Are you a whale? Are you the kind of gambler casinos lavish free rooms, exquisite meals, and VIP perks on?
Probably not. But if hackers did the same thing, you'd probably be sitting in the penthouse right now. Worse yet, someone in your enterprise is a whale, and they don't even know it. Smart hackers are changing the way they aim malware and enterprises need to make users aware.
Until recently, most contemporary malware was designed so it could infect the greatest number of people, regardless of who they were. This is known as the shotgun approach to malware. The problem with that method is that IT security and end-user training is beginning to erode the effectiveness of this approach. Malware has to entice victims into performing an action so the malware can be installed on their computer. This can be in the form of an email attachment, instant message, or website link. The communications are very generic in nature, often contain grammar mistakes, and have an overall unpolished feel to them. And once people are trained to detect these telltale signs, most malware and generic phishing attempts are fairly easy to spot, rendering the hackers' campaign useless.
Because of this, cyber criminals are catching only small fish in an ever-shrinking smaller pool. This is forcing a change in tactics to the point where criminals are now beginning to put malware into very sophisticated and convincing packages to attract a whale or two.
These targeted malware campaigns -- also referred to as spear phishing -- are designed to go after a specific person or organization. Cyber criminals now spend a great deal of time researching their whales and mine information like place of work, job title, names of individuals they interact with, and the names of business partners. Using this acquired information, a believable tale is woven into traditional email, website, or instant message formats. This message contains enough personal information that it becomes difficult for the whale not to believe it. And before you know it, the whale hands over everything that the criminal is looking for. It's not so much that the malware itself is getting more sophisticated, but the spear phishing presentation used to trick the victim certainly is.
Of course, spear phishing isn't new, but the targets and tactics are evolving, and most users who might have known to not give away their banks account numbers at home may be handing over sensitive information in an enterprise setting due to lack of training and awareness. One of the biggest challenges that enterprise security administrators face is convincing employees that they are likely considered whales.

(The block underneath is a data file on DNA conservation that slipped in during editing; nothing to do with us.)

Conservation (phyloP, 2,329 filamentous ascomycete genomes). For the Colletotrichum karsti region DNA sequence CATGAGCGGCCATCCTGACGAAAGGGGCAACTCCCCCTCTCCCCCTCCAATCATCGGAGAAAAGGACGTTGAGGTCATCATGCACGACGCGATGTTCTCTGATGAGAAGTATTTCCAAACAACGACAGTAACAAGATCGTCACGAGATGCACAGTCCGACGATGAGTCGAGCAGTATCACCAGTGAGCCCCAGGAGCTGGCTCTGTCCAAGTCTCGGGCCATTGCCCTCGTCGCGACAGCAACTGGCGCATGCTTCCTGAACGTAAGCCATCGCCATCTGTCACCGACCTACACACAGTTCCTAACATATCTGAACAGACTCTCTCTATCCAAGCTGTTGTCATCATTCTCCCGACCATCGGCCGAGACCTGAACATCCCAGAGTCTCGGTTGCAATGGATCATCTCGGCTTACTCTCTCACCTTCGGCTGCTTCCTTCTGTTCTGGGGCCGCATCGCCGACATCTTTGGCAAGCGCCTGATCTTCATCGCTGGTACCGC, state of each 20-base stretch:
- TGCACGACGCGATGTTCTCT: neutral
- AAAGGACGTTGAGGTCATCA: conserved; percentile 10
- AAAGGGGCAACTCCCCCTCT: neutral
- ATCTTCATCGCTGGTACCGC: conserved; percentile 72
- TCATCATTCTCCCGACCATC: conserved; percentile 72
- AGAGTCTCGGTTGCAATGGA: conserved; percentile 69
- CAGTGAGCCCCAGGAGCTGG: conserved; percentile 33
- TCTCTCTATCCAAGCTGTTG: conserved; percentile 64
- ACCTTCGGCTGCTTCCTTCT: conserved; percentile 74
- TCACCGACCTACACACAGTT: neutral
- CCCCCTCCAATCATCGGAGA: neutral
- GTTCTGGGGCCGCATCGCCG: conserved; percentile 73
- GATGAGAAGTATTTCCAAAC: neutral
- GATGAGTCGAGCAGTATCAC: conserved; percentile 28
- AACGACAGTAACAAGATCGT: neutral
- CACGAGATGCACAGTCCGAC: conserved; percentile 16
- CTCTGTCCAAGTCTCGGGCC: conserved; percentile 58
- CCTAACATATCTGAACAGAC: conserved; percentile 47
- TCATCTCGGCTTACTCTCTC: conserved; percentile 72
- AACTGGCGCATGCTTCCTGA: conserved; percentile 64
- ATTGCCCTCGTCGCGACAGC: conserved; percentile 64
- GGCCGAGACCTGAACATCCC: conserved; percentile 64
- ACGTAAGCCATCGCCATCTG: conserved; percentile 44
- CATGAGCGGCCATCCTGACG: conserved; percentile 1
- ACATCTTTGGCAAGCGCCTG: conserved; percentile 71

Administrative assistants, accountants, salesmen, IT managers, and pretty much everyone else in an enterprise hold a great deal of company knowledge that criminals can use to ultimately unlock a company's secrets. This information can then be used to either commit wire fraud or to steal intellectual property.
Social networking has made it infinitely easier to gather personal information that can be used against us in a spear phishing attack. Public profile information on Facebook and LinkedIn are commonly used to gain information about the targets. Then, blog and Twitter posts are used to understand what the target's thoughts, feelings, and interests are in a wide range of areas. Essentially, the more you put out there, the easier a target you become.
I'm not saying that you shouldn't allow your employees or enterprise to have a public presence on the Internet. But beyond simply explaining the threat to them, ask your staff to take a step back to see what information a cyber criminal can easily dig up. This may sound completely narcissistic to them, but I recommend you ask them to "Google" themselves from time to time in order to see what pops up in search results. It's important that when they do this, they make sure to log out of social networking accounts first. By doing so, they are able to see the same information that anyone else would see while doing a search. The idea is to familiarize one's self with what is public knowledge -- so you aren't caught off guard when it's used to gain your trust.
Even though you aren't likely to be considered a "whale" by Las Vegas casino standards, you and your staff need to understand that your position within a large organization probably makes you a pretty big fish in the eyes of a cyber criminal. Enterprise organizations control huge amounts of capital and intellectual property -- both of which are highly sought by organized crime syndicates that use targeted malware attacks. And in order to help combat against these attempts, your best bet is to try and see what a hacker can see on the Internet so it can't be used against you.